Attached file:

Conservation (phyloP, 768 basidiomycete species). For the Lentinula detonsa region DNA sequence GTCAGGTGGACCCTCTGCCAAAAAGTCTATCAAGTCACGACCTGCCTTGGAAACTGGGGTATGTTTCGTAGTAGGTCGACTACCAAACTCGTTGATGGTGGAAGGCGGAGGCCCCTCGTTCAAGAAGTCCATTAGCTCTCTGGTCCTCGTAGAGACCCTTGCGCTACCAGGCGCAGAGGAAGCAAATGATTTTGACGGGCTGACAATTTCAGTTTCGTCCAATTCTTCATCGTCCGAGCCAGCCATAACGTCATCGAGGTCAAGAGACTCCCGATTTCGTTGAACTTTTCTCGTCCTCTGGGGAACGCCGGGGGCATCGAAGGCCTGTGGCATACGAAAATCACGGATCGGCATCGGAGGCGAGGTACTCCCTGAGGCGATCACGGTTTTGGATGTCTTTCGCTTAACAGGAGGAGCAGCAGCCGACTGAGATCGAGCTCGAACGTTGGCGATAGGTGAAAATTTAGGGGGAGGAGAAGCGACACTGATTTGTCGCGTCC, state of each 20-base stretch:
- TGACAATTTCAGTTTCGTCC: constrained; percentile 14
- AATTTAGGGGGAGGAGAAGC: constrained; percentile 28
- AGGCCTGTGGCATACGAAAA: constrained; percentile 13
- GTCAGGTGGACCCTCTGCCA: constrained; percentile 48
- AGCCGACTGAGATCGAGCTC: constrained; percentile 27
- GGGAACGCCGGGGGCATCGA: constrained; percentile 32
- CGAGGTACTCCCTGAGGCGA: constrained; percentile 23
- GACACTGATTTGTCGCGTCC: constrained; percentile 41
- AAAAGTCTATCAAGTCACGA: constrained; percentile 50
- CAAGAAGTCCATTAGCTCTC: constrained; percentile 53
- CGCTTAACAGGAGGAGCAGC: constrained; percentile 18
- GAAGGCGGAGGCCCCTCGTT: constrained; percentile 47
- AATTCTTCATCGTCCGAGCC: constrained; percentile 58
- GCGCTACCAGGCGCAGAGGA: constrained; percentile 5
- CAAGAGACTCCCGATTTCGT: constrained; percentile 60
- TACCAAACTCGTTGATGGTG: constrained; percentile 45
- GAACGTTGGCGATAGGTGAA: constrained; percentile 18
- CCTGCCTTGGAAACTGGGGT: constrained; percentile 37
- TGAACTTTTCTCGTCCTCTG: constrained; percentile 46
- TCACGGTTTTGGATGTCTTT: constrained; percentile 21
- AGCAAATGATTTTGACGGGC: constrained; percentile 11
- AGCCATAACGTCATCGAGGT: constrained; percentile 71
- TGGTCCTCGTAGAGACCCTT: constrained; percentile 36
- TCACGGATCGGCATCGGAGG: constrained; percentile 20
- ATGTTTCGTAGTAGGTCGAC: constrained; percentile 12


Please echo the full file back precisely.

Conservation (phyloP, 768 basidiomycete species). For the Lentinula detonsa region DNA sequence GTCAGGTGGACCCTCTGCCAAAAAGTCTATCAAGTCACGACCTGCCTTGGAAACTGGGGTATGTTTCGTAGTAGGTCGACTACCAAACTCGTTGATGGTGGAAGGCGGAGGCCCCTCGTTCAAGAAGTCCATTAGCTCTCTGGTCCTCGTAGAGACCCTTGCGCTACCAGGCGCAGAGGAAGCAAATGATTTTGACGGGCTGACAATTTCAGTTTCGTCCAATTCTTCATCGTCCGAGCCAGCCATAACGTCATCGAGGTCAAGAGACTCCCGATTTCGTTGAACTTTTCTCGTCCTCTGGGGAACGCCGGGGGCATCGAAGGCCTGTGGCATACGAAAATCACGGATCGGCATCGGAGGCGAGGTACTCCCTGAGGCGATCACGGTTTTGGATGTCTTTCGCTTAACAGGAGGAGCAGCAGCCGACTGAGATCGAGCTCGAACGTTGGCGATAGGTGAAAATTTAGGGGGAGGAGAAGCGACACTGATTTGTCGCGTCC, state of each 20-base stretch:
- TGACAATTTCAGTTTCGTCC: constrained; percentile 14
- AATTTAGGGGGAGGAGAAGC: constrained; percentile 28
- AGGCCTGTGGCATACGAAAA: constrained; percentile 13
- GTCAGGTGGACCCTCTGCCA: constrained; percentile 48
- AGCCGACTGAGATCGAGCTC: constrained; percentile 27
- GGGAACGCCGGGGGCATCGA: constrained; percentile 32
- CGAGGTACTCCCTGAGGCGA: constrained; percentile 23
- GACACTGATTTGTCGCGTCC: constrained; percentile 41
- AAAAGTCTATCAAGTCACGA: constrained; percentile 50
- CAAGAAGTCCATTAGCTCTC: constrained; percentile 53
- CGCTTAACAGGAGGAGCAGC: constrained; percentile 18
- GAAGGCGGAGGCCCCTCGTT: constrained; percentile 47
- AATTCTTCATCGTCCGAGCC: constrained; percentile 58
- GCGCTACCAGGCGCAGAGGA: constrained; percentile 5
- CAAGAGACTCCCGATTTCGT: constrained; percentile 60
- TACCAAACTCGTTGATGGTG: constrained; percentile 45
- GAACGTTGGCGATAGGTGAA: constrained; percentile 18
- CCTGCCTTGGAAACTGGGGT: constrained; percentile 37
- TGAACTTTTCTCGTCCTCTG: constrained; percentile 46
- TCACGGTTTTGGATGTCTTT: constrained; percentile 21
- AGCAAATGATTTTGACGGGC: constrained; percentile 11
- AGCCATAACGTCATCGAGGT: constrained; percentile 71
- TGGTCCTCGTAGAGACCCTT: constrained; percentile 36
- TCACGGATCGGCATCGGAGG: constrained; percentile 20
- ATGTTTCGTAGTAGGTCGAC: constrained; percentile 12